Last month marked the 65th anniversary of the Nakba — the Palestinian catastrophe of 1948, during which Israeli forces expelled some 800,000 Palestinians from their homeland and seized their properties. In total, 536 cities, towns and villages — 78 percent of the land of historic Palestine — were taken during the 1948 war.
The Nakba is not just a historical event, however. It remains an ongoing trauma.
Palestinian human rights are assaulted daily; Palestinians still live under occupation or are barred from their homeland. Meanwhile, Israeli land and water confiscation continue — particularly in the West Bank and the Naqab (Negev) desert.
Palestinians worldwide remain excluded and uncompensated, despite Israel’s admission to the United Nations in 1949 being preceded by its expressed willingness to abide by Resolution 194, calling for the Palestinian refugees’ repatriation and compensation.
Little known, however, is that four communities in Palestine have received carefully evaluated and internationally arranged compensation for their losses. The four villages — Sarona, Wilhelma, Betlehem (not the famed Bethlehem) and Waldheim — belonged to a Christian German group called the Templers.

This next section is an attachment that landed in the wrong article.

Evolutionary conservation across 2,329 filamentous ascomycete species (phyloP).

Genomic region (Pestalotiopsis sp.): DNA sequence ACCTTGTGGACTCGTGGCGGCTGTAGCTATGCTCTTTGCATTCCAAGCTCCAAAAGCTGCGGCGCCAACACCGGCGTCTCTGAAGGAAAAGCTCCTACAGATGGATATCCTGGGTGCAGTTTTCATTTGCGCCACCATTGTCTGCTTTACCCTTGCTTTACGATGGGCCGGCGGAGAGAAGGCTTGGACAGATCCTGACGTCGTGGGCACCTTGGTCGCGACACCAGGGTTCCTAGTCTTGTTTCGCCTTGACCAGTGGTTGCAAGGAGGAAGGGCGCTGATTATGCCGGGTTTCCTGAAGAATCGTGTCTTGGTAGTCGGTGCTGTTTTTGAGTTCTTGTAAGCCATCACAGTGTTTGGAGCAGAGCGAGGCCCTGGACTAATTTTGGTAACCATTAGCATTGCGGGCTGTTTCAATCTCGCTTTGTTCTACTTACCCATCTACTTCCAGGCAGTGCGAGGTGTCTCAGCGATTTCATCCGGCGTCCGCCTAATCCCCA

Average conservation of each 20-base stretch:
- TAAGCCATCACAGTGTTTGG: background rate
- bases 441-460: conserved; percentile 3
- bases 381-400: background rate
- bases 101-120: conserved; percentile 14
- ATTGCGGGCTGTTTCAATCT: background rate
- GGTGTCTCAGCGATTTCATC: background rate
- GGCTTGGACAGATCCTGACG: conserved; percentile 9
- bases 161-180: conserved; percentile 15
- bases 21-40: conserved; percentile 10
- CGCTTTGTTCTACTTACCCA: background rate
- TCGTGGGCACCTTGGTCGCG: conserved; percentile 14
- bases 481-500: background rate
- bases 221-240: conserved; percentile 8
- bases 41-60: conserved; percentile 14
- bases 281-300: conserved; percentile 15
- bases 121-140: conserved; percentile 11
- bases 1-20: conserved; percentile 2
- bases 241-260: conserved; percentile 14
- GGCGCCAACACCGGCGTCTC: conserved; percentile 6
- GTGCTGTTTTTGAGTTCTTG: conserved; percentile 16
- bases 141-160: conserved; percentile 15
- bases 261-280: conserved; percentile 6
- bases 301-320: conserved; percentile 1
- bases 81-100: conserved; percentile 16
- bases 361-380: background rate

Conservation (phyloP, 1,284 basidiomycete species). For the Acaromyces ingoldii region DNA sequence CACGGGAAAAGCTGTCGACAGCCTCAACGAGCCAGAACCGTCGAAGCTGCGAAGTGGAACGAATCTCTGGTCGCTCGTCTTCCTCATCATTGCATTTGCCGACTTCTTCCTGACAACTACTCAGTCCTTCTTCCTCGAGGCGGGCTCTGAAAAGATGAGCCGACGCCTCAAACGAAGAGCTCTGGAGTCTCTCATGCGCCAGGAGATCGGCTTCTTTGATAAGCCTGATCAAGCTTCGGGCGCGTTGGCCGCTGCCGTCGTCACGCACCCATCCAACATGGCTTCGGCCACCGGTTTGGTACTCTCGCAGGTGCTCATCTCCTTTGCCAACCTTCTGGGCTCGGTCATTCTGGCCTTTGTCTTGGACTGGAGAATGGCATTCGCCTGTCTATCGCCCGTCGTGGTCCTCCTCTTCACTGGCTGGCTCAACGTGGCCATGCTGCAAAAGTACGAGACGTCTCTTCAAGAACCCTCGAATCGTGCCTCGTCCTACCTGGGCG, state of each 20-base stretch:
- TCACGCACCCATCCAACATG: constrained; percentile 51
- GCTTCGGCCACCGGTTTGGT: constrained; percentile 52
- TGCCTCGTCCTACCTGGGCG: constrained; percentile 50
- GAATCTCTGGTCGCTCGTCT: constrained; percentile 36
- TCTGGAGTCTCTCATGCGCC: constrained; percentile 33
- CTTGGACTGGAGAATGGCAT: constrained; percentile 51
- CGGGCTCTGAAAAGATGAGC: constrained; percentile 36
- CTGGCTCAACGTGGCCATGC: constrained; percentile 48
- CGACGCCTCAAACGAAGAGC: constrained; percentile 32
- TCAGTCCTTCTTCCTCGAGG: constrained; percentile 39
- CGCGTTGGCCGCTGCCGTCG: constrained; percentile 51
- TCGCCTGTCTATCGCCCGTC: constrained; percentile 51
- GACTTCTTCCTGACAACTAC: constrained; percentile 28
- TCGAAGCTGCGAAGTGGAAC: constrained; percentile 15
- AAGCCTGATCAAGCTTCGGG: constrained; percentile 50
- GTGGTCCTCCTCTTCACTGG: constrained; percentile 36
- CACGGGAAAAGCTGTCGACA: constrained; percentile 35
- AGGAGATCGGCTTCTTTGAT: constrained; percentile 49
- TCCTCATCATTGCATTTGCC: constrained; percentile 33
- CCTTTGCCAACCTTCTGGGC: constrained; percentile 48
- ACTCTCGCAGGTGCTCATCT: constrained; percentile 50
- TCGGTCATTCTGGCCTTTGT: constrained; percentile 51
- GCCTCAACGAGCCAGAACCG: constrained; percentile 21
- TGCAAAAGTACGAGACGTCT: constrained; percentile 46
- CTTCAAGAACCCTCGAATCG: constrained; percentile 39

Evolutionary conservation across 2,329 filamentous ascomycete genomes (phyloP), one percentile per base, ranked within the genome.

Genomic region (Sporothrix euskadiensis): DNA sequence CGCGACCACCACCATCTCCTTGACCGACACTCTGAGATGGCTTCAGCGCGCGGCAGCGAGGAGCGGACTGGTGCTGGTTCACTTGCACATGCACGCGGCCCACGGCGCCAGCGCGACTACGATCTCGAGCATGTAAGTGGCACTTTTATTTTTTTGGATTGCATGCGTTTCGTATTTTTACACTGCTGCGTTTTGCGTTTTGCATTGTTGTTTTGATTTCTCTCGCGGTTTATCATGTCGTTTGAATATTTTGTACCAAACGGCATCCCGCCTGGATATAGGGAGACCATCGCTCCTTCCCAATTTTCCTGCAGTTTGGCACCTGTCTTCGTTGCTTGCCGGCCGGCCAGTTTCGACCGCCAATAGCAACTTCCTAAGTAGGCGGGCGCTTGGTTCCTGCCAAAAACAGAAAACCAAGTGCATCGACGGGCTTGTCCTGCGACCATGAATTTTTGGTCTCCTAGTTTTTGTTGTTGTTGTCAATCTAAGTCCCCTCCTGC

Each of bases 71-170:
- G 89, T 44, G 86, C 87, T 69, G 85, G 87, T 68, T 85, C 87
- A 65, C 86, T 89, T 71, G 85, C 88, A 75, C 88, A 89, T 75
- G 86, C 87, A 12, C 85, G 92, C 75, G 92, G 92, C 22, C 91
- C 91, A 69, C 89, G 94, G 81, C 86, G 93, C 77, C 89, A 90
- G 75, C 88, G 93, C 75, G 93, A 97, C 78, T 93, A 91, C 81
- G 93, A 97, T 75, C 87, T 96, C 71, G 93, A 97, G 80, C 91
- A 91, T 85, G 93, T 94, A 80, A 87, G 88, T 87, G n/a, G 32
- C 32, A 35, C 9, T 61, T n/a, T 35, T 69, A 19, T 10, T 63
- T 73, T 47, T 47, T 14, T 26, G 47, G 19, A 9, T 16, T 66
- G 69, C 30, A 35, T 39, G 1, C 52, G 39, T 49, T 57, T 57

Model for settlers
Sarona near Jaffa was one of the first modern agricultural settlements in Palestine (1871) and was a model for Jewish settlers. Wilhelma (1902) near Lydda, and Betlehem (1906) and Waldheim (1907) in the upper Galilee were prosperous communally-owned German agricultural settlements.
The Templers maintained their German citizenship in Palestine. Although they established a Nazi party branch in Palestine during 1933, only approximately 17 percent of the Templers were Nazi sympathizers, according to Israeli scholar Yossi Ben Artzi. Still, most able-bodied Templer men were conscripted to fight in the German army in 1939.
During Second World War, the British Mandate government interned the German nationals in their rural villages. Some of the Templer families were then deported and interned in Australia. Others became part of three British-German prisoner exchanges of Palestine-Germans for mainly Dutch Jews from the Bergen-Belsen concentration camps.